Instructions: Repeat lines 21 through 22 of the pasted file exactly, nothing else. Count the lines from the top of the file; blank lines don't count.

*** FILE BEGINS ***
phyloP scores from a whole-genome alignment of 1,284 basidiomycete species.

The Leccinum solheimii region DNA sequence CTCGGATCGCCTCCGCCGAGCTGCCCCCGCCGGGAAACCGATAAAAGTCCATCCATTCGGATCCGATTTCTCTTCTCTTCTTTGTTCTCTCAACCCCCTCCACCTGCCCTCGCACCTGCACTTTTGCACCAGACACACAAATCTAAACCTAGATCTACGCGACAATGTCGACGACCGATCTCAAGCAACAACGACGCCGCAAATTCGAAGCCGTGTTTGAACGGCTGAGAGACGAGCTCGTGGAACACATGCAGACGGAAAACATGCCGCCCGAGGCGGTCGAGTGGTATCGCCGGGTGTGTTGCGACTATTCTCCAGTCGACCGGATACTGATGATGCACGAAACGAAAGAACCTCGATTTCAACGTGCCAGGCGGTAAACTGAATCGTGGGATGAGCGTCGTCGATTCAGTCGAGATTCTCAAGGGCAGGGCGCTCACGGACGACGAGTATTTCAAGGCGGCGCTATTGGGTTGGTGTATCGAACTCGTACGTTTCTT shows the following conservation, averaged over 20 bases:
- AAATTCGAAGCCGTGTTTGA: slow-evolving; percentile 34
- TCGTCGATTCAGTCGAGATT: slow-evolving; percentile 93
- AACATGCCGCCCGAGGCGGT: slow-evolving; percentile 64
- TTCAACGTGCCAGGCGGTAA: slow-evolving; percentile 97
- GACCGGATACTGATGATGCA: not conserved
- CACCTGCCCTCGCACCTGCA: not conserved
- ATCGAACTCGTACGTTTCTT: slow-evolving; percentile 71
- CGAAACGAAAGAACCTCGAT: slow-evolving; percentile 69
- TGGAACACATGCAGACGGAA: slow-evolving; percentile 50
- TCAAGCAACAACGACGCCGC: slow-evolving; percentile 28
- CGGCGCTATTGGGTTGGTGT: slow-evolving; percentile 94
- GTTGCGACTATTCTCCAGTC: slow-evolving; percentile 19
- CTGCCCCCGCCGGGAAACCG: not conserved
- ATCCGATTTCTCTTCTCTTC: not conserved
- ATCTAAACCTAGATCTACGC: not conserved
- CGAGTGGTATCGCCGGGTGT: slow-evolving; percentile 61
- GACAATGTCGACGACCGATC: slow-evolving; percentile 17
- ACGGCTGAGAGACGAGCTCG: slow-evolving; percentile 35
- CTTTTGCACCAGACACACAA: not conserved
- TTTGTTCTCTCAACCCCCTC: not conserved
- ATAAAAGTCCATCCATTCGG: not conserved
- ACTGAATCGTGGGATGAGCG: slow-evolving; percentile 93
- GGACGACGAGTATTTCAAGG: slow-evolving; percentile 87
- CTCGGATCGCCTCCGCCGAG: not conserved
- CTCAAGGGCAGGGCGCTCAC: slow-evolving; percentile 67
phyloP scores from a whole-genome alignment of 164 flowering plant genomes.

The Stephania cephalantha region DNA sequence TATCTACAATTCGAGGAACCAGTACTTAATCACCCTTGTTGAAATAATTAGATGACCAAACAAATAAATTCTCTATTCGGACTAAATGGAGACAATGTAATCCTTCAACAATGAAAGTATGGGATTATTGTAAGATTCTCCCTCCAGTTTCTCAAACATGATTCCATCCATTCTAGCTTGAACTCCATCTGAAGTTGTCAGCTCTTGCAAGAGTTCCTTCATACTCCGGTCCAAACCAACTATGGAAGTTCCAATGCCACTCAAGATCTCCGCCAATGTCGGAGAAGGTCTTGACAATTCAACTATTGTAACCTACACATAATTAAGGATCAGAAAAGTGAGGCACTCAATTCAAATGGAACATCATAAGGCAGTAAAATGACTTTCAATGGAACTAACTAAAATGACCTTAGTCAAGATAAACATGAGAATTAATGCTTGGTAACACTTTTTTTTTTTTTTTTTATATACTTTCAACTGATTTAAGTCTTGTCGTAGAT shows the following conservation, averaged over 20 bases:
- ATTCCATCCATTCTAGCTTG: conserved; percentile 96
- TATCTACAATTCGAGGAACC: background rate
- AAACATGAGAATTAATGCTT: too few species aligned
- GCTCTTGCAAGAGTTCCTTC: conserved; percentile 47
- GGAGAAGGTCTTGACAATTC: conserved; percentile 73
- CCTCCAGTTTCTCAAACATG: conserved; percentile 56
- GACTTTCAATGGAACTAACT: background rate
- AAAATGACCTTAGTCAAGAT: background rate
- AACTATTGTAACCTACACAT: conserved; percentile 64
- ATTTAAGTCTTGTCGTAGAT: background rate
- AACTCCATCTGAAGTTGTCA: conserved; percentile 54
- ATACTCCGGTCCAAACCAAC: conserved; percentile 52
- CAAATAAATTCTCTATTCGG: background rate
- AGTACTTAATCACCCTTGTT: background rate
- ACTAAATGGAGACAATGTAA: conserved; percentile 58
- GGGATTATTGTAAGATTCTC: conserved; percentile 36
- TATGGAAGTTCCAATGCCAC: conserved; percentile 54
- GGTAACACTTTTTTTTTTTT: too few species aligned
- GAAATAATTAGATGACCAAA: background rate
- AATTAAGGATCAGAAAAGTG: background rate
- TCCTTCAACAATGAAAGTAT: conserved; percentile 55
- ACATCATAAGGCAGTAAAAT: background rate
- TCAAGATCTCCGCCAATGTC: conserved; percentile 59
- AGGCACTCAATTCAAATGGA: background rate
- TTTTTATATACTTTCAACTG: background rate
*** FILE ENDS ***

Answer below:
- CTTTTGCACCAGACACACAA: not conserved
- TTTGTTCTCTCAACCCCCTC: not conserved